Threadripper 3990X smashes its way on stage at CES with 64 cores and 128 threads

Threadripper 3990X

AMD might have begun the rollout of its new generation of Ryzen 4000 mobile CPUs, but it’s not quite done with the Ryzen 3000 generation just yet. Alongside its other CPU and GPU debuts, AMD also unveiled the Threadripper 3990X CPU, the world’s first 64-core desktop processor and an absolute nightmare for Intel’s HEDT market.

AMD had an amazing 2019 with the launch of its mainstream Ryzen 3000 CPUs, followed by its third generation Threadripper chips toward the end of the year. With up to 16 cores with the Ryzen 3950X and 32 with the Threadripper 3970X, AMD has a lot to offer those looking for strong multithreaded performance. But the 3990X, with its 64 cores and 128 threads, should be a whole different beast entirely.

We’d always suggest waiting for third-party benchmarks to tell us for sure how capable any new piece of PC hardware is. But while we await those in the coming weeks, we can get a rough idea of its capabilities by looking at AMD’s first-party results.

Threadripper 3990X

In its internal benchmarking using Cinebench, AMD showed the 3990X embarrassing even the incredibly capable 3970X, with its 32 cores. That’s perhaps to be expected, as the 3990X has double the cores, and Cinebench loves extra cores. But the Intel competition languished at a mere fraction of what the 3990X was capable of. An additional V-Ray benchmark was damning too.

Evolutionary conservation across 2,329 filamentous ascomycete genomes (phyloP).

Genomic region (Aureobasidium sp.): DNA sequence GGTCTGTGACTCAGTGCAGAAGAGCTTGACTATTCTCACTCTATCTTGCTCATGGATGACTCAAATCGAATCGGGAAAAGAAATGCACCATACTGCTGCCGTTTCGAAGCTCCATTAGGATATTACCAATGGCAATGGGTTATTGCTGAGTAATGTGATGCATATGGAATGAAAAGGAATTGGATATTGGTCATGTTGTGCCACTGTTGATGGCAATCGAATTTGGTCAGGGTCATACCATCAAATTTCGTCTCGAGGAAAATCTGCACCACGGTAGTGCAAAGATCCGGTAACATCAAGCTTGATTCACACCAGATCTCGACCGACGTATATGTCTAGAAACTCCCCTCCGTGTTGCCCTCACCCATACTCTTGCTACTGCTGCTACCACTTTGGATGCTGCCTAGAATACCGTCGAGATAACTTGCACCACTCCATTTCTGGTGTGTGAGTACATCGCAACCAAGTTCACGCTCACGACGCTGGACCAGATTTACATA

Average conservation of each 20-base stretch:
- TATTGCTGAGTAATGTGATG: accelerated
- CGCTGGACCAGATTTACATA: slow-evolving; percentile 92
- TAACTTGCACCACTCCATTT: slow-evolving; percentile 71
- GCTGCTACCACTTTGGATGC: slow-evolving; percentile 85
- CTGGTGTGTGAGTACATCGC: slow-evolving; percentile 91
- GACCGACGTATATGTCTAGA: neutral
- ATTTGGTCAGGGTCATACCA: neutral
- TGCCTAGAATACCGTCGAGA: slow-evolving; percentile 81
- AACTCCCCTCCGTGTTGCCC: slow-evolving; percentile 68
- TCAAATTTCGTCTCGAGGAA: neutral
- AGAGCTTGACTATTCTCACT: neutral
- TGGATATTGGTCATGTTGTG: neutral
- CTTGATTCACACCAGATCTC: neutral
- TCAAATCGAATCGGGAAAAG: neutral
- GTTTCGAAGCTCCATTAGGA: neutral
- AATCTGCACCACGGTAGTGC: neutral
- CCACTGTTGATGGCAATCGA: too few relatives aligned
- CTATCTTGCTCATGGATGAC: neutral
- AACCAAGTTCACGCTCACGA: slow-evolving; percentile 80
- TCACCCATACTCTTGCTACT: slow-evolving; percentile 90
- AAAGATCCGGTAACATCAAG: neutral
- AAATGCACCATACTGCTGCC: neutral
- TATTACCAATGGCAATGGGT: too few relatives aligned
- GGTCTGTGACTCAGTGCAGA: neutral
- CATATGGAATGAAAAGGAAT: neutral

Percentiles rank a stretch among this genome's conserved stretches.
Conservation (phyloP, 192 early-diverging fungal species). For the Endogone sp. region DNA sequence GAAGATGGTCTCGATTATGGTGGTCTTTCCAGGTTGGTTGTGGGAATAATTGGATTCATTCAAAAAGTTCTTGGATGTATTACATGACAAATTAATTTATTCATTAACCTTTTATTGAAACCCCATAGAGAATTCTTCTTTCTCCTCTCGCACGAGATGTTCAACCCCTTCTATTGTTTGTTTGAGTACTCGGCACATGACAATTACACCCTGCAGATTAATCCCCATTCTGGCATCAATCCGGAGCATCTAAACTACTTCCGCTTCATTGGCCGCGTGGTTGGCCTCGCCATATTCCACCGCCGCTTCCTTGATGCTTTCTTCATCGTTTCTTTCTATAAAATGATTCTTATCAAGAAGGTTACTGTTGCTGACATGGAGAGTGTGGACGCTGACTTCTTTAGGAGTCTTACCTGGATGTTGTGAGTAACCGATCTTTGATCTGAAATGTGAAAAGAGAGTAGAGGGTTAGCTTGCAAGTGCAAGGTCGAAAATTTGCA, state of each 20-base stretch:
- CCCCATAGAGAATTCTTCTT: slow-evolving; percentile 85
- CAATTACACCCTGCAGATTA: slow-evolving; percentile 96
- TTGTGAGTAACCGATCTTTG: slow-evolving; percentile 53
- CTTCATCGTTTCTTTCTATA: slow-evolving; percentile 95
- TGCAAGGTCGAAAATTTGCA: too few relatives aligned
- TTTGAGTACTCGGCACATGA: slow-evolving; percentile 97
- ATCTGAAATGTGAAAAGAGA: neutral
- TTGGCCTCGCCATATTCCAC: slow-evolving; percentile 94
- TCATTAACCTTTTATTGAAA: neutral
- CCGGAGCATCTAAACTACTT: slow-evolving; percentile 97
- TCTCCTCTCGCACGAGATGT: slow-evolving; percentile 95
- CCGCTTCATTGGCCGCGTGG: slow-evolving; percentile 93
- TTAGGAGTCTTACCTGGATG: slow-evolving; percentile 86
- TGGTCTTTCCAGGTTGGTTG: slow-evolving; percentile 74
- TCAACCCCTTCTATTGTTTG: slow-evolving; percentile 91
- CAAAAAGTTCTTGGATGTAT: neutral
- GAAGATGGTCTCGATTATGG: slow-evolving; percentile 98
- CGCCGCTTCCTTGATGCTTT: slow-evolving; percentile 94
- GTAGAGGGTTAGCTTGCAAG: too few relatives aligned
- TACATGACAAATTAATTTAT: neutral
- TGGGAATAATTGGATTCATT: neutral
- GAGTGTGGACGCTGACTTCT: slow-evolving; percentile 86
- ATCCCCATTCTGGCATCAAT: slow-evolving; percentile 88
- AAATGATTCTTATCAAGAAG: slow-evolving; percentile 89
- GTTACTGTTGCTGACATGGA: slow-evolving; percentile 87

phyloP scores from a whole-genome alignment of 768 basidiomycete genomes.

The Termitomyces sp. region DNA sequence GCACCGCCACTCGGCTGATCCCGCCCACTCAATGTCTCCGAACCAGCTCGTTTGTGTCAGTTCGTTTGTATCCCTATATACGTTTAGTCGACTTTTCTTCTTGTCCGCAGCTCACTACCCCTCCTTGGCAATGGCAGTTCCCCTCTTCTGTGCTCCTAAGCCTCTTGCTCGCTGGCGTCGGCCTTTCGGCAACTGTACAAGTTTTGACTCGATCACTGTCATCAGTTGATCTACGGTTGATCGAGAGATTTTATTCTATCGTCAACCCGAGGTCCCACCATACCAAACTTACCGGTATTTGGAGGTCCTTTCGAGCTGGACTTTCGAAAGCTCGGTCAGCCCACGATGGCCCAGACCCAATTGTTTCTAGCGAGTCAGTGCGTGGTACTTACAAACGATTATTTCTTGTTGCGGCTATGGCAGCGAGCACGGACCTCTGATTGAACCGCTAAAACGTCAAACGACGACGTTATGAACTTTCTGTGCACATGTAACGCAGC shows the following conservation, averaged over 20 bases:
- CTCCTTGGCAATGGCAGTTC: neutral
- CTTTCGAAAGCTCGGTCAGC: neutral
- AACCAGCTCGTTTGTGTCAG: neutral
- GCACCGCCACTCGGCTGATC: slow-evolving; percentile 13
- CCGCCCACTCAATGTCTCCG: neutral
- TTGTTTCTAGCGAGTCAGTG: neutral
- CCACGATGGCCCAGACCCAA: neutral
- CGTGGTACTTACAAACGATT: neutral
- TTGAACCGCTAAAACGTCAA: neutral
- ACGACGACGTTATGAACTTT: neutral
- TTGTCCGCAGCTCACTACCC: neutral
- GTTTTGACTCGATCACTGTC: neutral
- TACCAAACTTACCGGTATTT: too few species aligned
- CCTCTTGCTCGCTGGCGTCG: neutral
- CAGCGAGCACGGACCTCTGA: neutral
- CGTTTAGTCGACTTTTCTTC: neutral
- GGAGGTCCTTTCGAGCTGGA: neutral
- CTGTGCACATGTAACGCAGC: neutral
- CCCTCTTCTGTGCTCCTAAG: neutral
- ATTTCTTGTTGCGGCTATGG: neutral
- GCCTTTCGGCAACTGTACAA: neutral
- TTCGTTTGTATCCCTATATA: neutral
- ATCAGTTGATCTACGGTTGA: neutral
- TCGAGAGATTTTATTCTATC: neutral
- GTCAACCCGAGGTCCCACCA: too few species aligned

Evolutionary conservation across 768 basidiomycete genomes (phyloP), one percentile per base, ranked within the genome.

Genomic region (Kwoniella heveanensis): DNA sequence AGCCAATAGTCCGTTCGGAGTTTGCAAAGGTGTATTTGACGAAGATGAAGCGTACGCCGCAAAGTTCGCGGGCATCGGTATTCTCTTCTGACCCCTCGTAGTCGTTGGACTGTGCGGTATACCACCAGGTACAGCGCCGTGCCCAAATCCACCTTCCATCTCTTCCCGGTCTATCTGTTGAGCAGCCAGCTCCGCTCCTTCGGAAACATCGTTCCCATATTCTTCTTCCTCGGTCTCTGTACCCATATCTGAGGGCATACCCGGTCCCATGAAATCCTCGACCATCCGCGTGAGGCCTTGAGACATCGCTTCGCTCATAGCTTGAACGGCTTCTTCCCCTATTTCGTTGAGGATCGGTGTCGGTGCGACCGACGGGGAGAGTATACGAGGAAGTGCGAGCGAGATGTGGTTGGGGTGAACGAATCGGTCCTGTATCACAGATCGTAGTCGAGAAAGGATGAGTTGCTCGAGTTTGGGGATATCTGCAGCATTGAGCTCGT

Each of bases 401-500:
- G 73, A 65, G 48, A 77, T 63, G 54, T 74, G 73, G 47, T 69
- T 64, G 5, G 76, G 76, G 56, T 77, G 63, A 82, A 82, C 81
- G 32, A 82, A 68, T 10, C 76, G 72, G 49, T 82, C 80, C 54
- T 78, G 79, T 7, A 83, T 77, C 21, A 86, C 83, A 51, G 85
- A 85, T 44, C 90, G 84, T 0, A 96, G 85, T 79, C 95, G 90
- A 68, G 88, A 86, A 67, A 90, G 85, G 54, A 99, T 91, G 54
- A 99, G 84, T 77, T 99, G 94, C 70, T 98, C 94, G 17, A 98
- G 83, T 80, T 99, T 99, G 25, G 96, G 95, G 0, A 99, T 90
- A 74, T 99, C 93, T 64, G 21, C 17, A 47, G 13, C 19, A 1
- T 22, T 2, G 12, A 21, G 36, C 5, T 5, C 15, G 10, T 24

Gaming performance on this sort of chip won’t be the same as chips that are designed with that in mind, but there’s no reason this CPU couldn’t do a decent job of it too. With a total of 288MB of cache and a boost clock of up to 4.3GHz in limited thread scenarios (2.9GHz base clock), the 3990X will not fall flat if it can’t use its extra core muscle. These are Zen 2 cores, and they’re powerful in small numbers or with the full 64-strength squad churning away.

Price is always a concern with these sorts of high-end CPUs, and in an about-face from previous years, AMD is actually more expensive than the Intel HEDT counterparts. At $3,990, the 3990X comes in at almost twice the cost of the 3970X. But when compared with Intel’s server-grade CPUs — the only chips it really has to compete with at this kind of performance — the 3990X’s price tag becomes practically paltry.

The 3990X will debut on February 7.

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